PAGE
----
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Star-Bulletin Sports

Friday, November 10, 2000

H A W A I I _P R E P _ S P O R T S

ILH volleyball
powers await Kalaheo

Mustangs advance to the
state boys' semifinals; St. Francis,
Punahou among girls' winners

By Tim Crouse
Special to the Star-Bulletin

Kalaheo boys' volleyball coach Mel Furtado says he expects perfection from his team.

He admits that may be asking too much, but the Mustangs may need to be perfect to get by Punahou, and then possibly Kamehameha, within a few hours of each other today in the final two rounds of the state volleyball championships.

Unbeaten Kalaheo needed just 45 minutes to defeat Kealakehe, 15-9, 15-3, in the quarterfinals yesterday -- but top-seeded Kamehameha and six-time defending state champion Punahou won their matches in the same dominant fashion.

Pearl City defeated Roosevelt, 15-7, 15-8, in the other boys' quarterfinal match.

The semifinals and finals of the boys' and girls' state tournament are today at the Stan Sheriff Center -- with the boys' championship match set for 6:35 p.m. and the girls' at 8 p.m.

Semifinal action starts at noon.

St. Francis ended Kauai's dream season in girls' action yesterday, winning 15-2, 15-9, and faces unbeaten Hilo in the semis.

Moanalua rolled past McKinley, 15-7, 15-4, and Punahou picked apart Radford, 15-2, 15-8, in the other girls' games.

Kauai reached the states for the first time ever after winning the Kauai Interscholastic Federation title -- ending a 26-year run of dominance by Waimea.

"The girls did a great job of representing their island," Kauai coach Richard Roberts said.

Kim Downing, one of five Kauai seniors, said participating in the tournament should have a big impact on the team's nine juniors.

"I think it paved the road for the juniors. We opened a door for the other girls and hopefully next year they'll knock it down," Downing said.

St. Francis got a big performance from senior outside hitter Kalae Araujo, who finished with six kills, two blocks and an ace in the short match.

"This is what counts and you want to play your best here," Araujo said. "We're just having fun."

Waiakea stayed close to Hilo in the first game, but the Vikings put the Warriors away, 15-11, 15-6.

"We need to stay focused on communicating," said Hilo coach Carla Carpenter-Kabalis. "And we really work hard on blocking, so we need to make sure we have a great wall up there to defend our court."

Hilo's block will be tested by St. Francis' offense, which attacks from the middle with Elizabeth Narkon and on the outside with Kim Tano and Araujo.

Moanalua, which has gotten consistent play from Kahala Kabalis and Naomi Edgell, will try to find a way to slow down a Punahou attack that has looked invincible.

With senior setter Milia Macfarlane passing all over the court to Michelle Look, Melissa Wilton and Puna Richardson, the Buffanblu have simply run over their three opponents, winning games by an average score of 15-6.

Macfarlane, who was on last year's team that lost in the championship match, said the best thing she can do for her team is just be in her place.

"Right now, I think the thing I can offer to the team is following through with my role, as everyone else follows through with theirs," she said.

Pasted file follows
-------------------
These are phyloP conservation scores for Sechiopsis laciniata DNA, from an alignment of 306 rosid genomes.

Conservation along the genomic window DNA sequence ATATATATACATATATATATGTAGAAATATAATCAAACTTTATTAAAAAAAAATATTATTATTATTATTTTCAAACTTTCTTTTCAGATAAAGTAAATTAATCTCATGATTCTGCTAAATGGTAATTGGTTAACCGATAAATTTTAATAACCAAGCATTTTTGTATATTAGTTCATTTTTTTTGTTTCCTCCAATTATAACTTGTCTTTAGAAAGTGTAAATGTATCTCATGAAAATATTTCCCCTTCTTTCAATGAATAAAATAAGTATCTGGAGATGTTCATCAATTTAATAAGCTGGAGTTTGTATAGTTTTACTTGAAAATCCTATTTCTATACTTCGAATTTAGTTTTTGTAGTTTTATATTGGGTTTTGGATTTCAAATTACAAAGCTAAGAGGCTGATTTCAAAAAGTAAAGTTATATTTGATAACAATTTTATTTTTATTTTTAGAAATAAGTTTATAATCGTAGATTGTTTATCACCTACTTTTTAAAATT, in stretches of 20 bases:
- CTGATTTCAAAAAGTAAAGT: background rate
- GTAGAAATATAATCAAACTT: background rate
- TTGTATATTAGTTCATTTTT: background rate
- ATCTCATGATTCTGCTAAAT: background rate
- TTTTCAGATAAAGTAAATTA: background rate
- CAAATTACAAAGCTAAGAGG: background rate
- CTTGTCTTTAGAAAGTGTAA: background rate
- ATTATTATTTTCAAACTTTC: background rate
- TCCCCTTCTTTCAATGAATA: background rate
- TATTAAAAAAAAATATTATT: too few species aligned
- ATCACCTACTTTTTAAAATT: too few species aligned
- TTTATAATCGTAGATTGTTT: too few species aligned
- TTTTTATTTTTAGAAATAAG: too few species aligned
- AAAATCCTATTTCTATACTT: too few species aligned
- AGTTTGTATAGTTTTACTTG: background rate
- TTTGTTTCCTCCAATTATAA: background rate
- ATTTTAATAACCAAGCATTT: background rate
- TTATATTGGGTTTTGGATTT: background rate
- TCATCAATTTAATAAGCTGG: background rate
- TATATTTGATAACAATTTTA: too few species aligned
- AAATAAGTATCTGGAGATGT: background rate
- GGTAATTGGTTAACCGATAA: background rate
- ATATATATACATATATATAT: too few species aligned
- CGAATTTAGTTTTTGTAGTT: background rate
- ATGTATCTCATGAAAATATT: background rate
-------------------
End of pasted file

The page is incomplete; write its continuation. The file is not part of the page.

The role that Kalaheo's Kaimi Guerreiro has assumed this season for the Mustangs is that of team leader.

But for Kalaheo to be able to take down Punahou and possibly Kamehameha, the Mustangs need balance.

"What we need to do is get good set distribution," Furtado said. "We've got to get three guys into double digits (in kills)."

He said a good example of balance was in Tuesday's match against Hilo, when Guerreiro had 17 kills, Ikaika Francis 14 and Nate Jenkins 7.

Furtado also will look for Nicholas Yeager to come up big again.

"He had a great match tonight," Furtado said after the rout of Kealakehe. "He served the ball aggressively and did a good job swinging on the outside and passing.

"We've got to relieve the number of sets to Kaimi. There's a lot of pressure to be in that position all the time and at the end of a four-day tournament, it takes its toll," he added.

The Punahou boys downed Kauai, 15-1, 15-11, behind a balanced offense.

Kauai senior Mark Rodrigues came up huge in the second game -- with 13 kills -- but it wasn't enough for the Red Raiders.

"We didn't have a good start (in the tournament), but we're starting to put the wheels back on and hopefully we'll be peaking at the right time," said Punahou coach Scott Rigg. "We basically just came into this thing trying to find a way to get into the finals."

The Kalaheo-Punahou winner takes on the winner of the Kamehameha-Pearl City semifinal.

The top-seeded Warriors upended Seabury Hall, 15-8, 15-9. With the season down to one final day, Kamehameha coach Pono Maa is still focused on helping his team improve.

"We're a young team, as far as experience goes," Maa said. "Our biggest focus is just getting better each game and being consistent."

Maa said he stresses to his team that it doesn't matter who was picked to win when the season began or who was ranked high in the polls.

"I asked (the team) if they remembered who was the preseason pick (last year) to win the Super Bowl," Maa said. "None of them could tell me. Then I asked them who won the Super Bowl, and every single one said the St. Louis Rams.

"That's something we use to help them realize the seedings and rankings don't mean much."

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